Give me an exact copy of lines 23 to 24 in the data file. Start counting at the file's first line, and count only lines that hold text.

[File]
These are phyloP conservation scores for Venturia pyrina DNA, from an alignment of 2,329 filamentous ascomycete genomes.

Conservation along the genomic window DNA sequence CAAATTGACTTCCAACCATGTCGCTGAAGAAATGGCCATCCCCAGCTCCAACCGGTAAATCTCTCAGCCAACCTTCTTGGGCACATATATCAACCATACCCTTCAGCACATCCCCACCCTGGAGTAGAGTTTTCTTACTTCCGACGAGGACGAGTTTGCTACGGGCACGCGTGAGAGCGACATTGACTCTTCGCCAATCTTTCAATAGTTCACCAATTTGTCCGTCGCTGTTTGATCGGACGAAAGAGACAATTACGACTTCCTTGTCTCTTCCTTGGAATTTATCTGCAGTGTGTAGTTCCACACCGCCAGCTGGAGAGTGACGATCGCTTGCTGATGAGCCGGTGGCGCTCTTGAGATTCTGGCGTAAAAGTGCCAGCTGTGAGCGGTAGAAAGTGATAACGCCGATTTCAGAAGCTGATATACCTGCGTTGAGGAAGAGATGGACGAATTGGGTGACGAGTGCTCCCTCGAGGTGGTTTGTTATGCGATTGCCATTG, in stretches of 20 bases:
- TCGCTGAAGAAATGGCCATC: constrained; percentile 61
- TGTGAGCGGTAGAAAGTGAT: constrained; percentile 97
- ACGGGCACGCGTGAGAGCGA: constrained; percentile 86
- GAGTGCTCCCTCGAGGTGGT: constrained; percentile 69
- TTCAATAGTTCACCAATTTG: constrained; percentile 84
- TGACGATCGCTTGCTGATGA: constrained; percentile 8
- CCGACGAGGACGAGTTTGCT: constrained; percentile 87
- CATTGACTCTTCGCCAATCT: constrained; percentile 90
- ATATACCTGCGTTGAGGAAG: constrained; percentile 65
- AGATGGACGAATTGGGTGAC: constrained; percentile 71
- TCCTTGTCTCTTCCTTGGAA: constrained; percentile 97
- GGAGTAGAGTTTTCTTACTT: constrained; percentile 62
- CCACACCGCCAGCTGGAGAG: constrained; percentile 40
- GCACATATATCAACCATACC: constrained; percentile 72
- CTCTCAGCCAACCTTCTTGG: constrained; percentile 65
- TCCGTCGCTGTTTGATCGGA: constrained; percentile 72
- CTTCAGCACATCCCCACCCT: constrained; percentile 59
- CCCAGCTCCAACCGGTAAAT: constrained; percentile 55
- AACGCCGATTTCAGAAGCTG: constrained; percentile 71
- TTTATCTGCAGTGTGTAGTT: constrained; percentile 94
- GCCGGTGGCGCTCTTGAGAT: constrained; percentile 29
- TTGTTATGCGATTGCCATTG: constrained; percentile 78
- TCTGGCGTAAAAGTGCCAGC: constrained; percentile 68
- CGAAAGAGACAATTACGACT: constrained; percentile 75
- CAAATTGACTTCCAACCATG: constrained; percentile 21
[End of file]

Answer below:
- GCCGGTGGCGCTCTTGAGAT: constrained; percentile 29
- TTGTTATGCGATTGCCATTG: constrained; percentile 78